By Simon Horrocks, country manager, Australia & New Zealand at AppDynamics
Considering the benefits of increased flexibility and reduced costings, a huge proportion of enterprises worldwide are migrating existing applications to the cloud.
In just 15 months, it is estimated 80% of all IT budgets will be committed to cloud solutions.
With this mass migration to a whole new way of storing data and running a business comes an opportunity to improve the architectures of applications, including the adoption of microservices.
Recent industry predictions for 2018 released by the International Data Corporation (IDC) predict that 90% of applications on cloud platforms will be using microservices by 2021.
This enormous uptake is understandable.
In a world supercharged by digital, businesses will pull ahead or fall behind based on their ability to rapidly develop and update applications that are optimised for smooth user experience and shifting consumer demands.
Whereas previously large monolithic applications were once running a single codebase on a few pieces of hardware, today it makes sense to break these applications into microservices. This shift allows development teams to use the right technology stack for each task, respond more flexibly to business requirements, and provide support across a variety of delivery platforms including mobile, web and native apps.
So what are the basic benefits, principles and challenges to watch out for?
Microservices enable organisations to accelerate and improve software development.
The term refers to application subcomponents, which can be built separately, often to improve on particular function.
Ecommerce players are a great example, with many utilising several microservices in order to improve the user shopping experience, payment gateways, inventory management, and shipping.
In fact, many of the world’s largest social media and ecommerce giants rely on microservices, including PayPal, Amazon, eBay, and Netflix.
The reason for this push toward microservices is varied. Several trends playing out have put distinct pressure on existing application architectures to evolve, with consumers now expecting a rich, interactive and cutting-edge user experience across a variety of devices.
Making the decision to adopt microservices is relatively easy. However, making the shift in practice does come with its challenges.
1. Building the right team structure
Collaboration is going to be key to ensure learnings are shared across the whole development team and that there is no uncertainty in the responsibilities for each of the microservices.
As applications are broken into smaller pieces, so will your teams need to be.
Rapid development requires rapid communication, and if your team isn’t able to keep pace, the mistakes and delays will creep in.
2. Identifying the scope of your application and what to migrate to microservices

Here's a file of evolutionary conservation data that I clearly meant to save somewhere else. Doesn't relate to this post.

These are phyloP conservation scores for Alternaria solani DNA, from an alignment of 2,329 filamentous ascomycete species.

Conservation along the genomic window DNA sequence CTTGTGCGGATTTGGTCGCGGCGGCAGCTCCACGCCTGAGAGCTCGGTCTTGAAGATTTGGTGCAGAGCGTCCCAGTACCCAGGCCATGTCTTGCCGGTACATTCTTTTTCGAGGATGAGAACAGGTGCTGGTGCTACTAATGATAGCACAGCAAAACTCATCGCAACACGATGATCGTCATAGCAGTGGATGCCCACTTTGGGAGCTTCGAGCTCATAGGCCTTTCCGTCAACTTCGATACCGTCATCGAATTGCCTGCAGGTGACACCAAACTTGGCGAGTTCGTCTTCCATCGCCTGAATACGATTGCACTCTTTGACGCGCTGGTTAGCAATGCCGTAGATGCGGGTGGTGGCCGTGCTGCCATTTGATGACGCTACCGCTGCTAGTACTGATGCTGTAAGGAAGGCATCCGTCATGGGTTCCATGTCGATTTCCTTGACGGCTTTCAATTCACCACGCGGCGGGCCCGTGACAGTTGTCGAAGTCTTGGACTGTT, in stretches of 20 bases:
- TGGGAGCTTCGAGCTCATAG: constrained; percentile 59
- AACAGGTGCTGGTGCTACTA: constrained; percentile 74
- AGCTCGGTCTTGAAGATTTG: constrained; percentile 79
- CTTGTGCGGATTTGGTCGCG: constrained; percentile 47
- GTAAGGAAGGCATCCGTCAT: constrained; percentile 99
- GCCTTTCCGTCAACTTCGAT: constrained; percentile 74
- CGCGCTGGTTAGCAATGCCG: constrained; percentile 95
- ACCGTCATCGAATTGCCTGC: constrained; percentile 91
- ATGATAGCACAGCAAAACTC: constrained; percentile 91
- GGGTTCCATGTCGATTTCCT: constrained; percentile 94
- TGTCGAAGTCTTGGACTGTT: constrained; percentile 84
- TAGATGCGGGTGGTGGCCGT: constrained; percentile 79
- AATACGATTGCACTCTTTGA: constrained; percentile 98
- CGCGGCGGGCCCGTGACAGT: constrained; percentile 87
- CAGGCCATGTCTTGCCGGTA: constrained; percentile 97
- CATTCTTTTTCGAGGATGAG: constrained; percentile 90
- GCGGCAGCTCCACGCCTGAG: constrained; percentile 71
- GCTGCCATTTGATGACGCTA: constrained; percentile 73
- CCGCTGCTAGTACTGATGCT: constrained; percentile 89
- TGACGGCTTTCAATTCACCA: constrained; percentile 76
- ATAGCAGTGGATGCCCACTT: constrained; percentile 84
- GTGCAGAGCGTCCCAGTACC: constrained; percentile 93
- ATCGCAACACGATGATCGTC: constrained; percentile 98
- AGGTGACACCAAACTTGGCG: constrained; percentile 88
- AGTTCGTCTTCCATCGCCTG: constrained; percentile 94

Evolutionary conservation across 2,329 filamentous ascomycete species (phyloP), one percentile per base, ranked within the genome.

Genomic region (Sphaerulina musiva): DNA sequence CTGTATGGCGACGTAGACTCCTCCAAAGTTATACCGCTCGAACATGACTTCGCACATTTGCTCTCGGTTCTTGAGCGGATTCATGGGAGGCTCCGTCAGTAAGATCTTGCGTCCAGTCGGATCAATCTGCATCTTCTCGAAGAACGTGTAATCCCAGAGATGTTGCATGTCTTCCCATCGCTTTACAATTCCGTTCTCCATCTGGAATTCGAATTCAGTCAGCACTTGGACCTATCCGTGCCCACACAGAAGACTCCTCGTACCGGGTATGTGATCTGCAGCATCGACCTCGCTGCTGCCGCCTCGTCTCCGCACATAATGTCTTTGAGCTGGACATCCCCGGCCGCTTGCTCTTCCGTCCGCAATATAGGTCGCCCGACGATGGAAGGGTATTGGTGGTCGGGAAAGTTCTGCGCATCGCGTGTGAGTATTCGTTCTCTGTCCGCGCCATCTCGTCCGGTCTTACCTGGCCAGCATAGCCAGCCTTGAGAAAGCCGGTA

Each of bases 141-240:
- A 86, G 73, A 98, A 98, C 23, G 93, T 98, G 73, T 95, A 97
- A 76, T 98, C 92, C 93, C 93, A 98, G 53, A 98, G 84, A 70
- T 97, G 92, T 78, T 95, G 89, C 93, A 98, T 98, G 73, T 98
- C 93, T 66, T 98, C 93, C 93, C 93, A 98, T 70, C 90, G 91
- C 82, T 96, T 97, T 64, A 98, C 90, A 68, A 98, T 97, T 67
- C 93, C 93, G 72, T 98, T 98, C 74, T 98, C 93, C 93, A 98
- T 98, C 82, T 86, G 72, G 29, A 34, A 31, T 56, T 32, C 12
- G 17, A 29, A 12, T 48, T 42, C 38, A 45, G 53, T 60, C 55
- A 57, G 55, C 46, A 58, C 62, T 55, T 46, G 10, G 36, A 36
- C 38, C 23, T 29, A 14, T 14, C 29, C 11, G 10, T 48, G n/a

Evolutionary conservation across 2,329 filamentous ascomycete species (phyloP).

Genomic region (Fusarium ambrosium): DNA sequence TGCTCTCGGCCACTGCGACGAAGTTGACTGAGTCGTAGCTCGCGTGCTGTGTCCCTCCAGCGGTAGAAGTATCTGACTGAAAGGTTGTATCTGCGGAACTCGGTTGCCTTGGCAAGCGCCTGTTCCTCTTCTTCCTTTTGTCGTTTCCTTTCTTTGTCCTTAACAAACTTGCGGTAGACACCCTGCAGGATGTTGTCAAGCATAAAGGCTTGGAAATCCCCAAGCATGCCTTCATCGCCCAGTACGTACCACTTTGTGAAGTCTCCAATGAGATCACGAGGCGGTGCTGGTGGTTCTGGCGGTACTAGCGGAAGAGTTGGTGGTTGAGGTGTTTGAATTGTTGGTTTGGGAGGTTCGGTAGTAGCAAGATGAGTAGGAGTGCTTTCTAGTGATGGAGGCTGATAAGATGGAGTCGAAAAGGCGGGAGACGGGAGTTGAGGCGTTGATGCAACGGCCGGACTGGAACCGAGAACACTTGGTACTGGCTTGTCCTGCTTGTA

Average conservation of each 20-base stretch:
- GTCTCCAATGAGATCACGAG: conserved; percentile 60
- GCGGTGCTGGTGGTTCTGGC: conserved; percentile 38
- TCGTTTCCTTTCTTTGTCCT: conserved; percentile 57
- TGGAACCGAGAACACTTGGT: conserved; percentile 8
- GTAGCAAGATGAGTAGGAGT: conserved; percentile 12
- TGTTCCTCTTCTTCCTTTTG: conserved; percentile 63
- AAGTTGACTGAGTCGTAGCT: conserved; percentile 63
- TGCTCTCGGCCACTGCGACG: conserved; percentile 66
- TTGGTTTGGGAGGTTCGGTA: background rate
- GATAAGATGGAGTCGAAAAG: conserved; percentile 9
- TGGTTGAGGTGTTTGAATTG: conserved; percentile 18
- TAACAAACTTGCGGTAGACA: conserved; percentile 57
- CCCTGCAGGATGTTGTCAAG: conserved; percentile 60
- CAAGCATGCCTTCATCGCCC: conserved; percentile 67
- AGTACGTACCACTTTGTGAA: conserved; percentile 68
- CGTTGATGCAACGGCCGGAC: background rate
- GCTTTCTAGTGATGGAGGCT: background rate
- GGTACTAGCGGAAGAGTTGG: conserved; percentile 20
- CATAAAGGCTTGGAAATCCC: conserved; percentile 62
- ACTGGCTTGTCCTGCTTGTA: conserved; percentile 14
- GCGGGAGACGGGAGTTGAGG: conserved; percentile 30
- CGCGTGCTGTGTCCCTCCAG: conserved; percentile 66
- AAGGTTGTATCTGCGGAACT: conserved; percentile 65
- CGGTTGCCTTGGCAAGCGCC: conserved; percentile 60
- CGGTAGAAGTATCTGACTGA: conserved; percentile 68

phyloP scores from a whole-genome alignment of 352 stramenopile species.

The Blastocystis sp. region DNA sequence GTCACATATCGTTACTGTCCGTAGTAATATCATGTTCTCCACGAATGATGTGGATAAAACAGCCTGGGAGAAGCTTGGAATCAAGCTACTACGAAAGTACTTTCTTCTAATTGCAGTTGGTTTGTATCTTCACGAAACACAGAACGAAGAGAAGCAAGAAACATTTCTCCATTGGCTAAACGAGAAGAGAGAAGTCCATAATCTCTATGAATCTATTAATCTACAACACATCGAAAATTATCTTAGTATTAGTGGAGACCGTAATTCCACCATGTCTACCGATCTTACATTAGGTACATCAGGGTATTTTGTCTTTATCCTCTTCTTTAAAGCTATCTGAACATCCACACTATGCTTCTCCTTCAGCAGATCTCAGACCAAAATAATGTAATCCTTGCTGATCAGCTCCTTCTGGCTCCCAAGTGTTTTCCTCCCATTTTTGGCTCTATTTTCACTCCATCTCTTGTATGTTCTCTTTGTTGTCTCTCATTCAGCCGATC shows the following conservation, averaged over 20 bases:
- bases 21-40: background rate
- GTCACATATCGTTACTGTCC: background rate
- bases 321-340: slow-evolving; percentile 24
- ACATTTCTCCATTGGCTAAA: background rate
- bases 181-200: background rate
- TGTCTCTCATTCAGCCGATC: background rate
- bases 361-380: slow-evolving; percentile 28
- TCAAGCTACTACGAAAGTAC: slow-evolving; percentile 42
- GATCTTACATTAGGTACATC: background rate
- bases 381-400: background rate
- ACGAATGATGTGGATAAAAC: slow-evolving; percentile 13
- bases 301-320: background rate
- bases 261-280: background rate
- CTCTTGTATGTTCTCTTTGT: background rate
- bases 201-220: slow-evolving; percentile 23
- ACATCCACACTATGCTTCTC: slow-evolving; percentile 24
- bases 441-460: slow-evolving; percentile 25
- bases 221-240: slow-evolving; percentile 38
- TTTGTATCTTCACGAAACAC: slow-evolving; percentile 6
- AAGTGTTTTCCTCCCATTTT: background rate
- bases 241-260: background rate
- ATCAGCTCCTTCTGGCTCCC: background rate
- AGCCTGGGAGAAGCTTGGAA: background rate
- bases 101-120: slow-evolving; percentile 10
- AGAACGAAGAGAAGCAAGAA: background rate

Before your application can be broken into microservices, it is imperative to map out every component of the application and understand the relationship between these pieces.
It can be challenging to reach an overarching view of the application due to a lack of up-to-date information, and a solution will be needed to reach the right information and identify what needs to be migrated.
3. Measuring the impact of microservices on user experience
As with any business function, measurement is key to understanding the impact of how change affects an organisation in the long and short term.
When planning a migration, you need to consider a way to compare performance metrics from pre and post-migration to ensure user experience was not negatively impacted.
The challenge here is that the architecture of the two environments can be very different.
One solution is to establish a baseline to measure performance and user experience through capturing key user interactions, before starting your migration.
While other metrics may change, key user interactions should remain consistent. Comparing baseline data on these interactions should offer insight into the impact on user experience as a result of the migration.
Once the new microservice environment is in place, the application is going to need a greater number of monitoring tools. Each service will now have the potential to implement its own solution for database, technology stack and hosting provider.
Businesses need to look for a unified monitoring platform which can support all of its environments, regardless of technology stack or language.
In the current marketplace, those who win will be the ones that act first. Increasing the pace of your innovation is going to be key to ensuring you don’t get left behind in the race to the top.
Adopting microservices as part of your cloud migration is a valuable step to enabling the rapid and flexible development needed in a world driven by the ability to be agile.